Over-exposure to liberalism causes high blood pressure.

7 06 2010

Blood Pressure - Topgold

A title worthy of the Daily Mail! But fear not, there is neither science nor substance behind this claim, merely a moment of reflection on some of my recent reading.

Every so often, perhaps due to a particular subject I’m considering, I find myself reading a selection of books by authors I’m not usually given to trusting! Sometimes, writers with whom I disagree on one or more major issue, or who I feel are on slightly dubious theological trajectories. Reading them, critiquing them, and learning from them keeps me sharp. It keeps my thinking fresh, as I have some of my jagged edges smoothed by exposure to a different point of view. But it can also raise my blood pressure.

It takes effort to be critical. It requires hard work to stay focussed and objective; neither accepting what you read unthinkingly, nor casting it aside without giving it a fair hearing. I want to keep an open mind; just open enough to take in nuggets of truth, but not so open that the things of worth tumble out. I constantly find myself having to fight the temptation to act on impulse and brand things as ‘dubious’ the moment I come across buzz-words like ’emergent’, ‘postmodern’, ‘conversation’… I have to remind myself that the flipside of the slippery spectrum of:

dubious > liberal > downright heretical

is not always

generally sound > truthful > 100% orthodox

but sometimes

mildly arrogant > unteachable > totally entrenched

I have as much disdain for the immovable, unthinking, closed-minded, ‘what would Calvin do’-bracelet-wearing, self-appointed guardian of truth as I do for the question everything, quasi-relativist, blown by the wind, new kind of Christian magpie who goes after any philosophy that glitters.

I know which way I naturally lean by inclination. I don’t look good in trendy, thick-rimmed glasses.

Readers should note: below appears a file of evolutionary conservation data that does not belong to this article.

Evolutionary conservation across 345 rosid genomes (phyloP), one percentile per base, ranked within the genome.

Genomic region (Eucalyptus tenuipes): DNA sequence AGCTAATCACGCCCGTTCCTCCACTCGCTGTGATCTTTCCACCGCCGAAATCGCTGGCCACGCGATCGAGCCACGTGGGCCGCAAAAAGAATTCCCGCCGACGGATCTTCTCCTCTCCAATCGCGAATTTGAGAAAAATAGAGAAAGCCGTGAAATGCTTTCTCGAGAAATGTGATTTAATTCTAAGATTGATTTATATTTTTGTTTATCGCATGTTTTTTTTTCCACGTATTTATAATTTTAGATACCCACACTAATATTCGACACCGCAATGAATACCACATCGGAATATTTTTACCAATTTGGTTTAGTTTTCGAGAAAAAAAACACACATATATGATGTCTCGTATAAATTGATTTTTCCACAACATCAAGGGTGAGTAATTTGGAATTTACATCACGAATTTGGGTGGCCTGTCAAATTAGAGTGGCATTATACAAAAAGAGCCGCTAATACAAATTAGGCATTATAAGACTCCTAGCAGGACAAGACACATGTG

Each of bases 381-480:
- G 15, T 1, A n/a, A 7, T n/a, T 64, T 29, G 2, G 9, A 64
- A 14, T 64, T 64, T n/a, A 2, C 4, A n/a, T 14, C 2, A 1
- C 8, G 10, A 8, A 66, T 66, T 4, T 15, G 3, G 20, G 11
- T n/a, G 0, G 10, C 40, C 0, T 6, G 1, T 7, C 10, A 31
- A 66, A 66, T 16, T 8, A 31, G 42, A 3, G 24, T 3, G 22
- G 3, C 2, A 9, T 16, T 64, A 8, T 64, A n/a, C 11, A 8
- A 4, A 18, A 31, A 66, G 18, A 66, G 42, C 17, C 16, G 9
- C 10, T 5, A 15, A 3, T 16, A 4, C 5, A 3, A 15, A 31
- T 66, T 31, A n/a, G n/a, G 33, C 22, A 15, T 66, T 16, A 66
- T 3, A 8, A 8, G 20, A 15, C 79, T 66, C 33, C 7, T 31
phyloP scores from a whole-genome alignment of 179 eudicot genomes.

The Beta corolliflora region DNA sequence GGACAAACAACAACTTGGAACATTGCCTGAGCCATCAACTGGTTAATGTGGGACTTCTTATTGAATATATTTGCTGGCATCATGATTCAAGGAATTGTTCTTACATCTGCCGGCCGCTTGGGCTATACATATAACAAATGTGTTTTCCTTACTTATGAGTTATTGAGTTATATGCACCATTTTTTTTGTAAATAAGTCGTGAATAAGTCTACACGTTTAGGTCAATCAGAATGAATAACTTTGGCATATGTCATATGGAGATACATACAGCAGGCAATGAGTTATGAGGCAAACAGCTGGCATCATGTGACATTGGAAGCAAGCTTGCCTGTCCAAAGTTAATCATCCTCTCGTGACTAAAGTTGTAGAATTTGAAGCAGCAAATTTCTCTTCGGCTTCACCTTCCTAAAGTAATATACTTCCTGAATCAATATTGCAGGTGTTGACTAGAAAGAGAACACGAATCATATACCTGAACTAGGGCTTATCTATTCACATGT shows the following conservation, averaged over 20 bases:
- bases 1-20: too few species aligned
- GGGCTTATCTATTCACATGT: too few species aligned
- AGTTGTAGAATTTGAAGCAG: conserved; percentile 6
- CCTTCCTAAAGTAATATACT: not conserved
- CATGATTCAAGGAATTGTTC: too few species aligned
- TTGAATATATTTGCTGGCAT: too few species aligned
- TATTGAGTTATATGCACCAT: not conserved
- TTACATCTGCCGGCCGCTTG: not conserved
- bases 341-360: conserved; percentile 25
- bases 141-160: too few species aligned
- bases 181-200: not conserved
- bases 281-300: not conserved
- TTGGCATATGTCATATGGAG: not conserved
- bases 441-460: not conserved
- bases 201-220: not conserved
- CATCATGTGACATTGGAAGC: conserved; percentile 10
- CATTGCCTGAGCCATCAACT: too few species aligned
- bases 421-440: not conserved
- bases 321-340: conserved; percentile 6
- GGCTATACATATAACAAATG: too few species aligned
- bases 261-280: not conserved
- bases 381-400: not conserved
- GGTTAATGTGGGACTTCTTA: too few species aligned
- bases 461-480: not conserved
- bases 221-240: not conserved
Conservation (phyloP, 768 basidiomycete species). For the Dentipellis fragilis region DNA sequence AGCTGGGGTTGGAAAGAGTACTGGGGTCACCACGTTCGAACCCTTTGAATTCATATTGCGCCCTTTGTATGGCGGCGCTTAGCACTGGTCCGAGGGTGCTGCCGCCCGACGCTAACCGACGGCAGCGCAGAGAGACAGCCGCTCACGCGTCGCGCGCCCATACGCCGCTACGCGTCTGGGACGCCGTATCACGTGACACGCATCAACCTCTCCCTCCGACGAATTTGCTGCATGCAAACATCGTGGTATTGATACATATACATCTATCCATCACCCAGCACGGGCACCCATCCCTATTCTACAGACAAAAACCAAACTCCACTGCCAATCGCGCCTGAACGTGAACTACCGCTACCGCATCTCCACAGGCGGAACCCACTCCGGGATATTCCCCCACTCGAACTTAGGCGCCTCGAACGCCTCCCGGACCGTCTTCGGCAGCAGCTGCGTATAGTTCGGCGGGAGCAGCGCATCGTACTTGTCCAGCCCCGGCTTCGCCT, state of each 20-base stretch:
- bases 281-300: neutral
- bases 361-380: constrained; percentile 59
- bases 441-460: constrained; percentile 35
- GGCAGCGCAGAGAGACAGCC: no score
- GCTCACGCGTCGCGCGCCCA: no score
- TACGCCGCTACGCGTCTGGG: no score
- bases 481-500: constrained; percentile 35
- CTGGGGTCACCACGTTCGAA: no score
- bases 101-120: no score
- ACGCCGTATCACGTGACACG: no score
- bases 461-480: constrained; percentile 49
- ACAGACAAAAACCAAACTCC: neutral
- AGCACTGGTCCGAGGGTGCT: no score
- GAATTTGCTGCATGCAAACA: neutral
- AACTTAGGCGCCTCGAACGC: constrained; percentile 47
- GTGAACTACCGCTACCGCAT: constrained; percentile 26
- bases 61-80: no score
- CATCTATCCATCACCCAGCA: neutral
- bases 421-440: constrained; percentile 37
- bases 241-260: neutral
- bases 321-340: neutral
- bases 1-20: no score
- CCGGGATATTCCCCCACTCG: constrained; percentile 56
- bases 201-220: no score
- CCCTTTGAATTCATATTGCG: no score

I’m not always good at remaining humble and teachable. It takes discipline to read things that make you feel uncomfortable and know where to draw the line. It requires you to know yourself; your tendencies and prejudices. I regularly have to fight my propensity toward rash, knee-jerk rejections based on my own unfounded presuppositions rather than serious, Spirit-filled theological reflection.

I see through a glass darkly, with eyes full of timber! It does me well to remember it…

Study that induces a sense of discomfort can be wonderfully medicinal, or a fruitless pain. Iron sharpening iron, or nails on a chalkboard. Personally, I try to keep it to seasons. Short bursts. A brief dive into murky waters, before coming back up to take deep lung-fulls of fresh air.

Reading books that require you to take them with a pinch of salt is all very well, but too much salt leads to high blood pressure! I have no doubt that in the long run I’d be better off cutting down my salt content and feasting on something more nutritious. As Jeremiah testifies, ‘Your words were found, and I ate them, and your words became to me a joy and the delight of my heart.’ (Jeremiah 15:16)




One response

7 06 2010
Olumide Ajulo

As always – very insightful 😀

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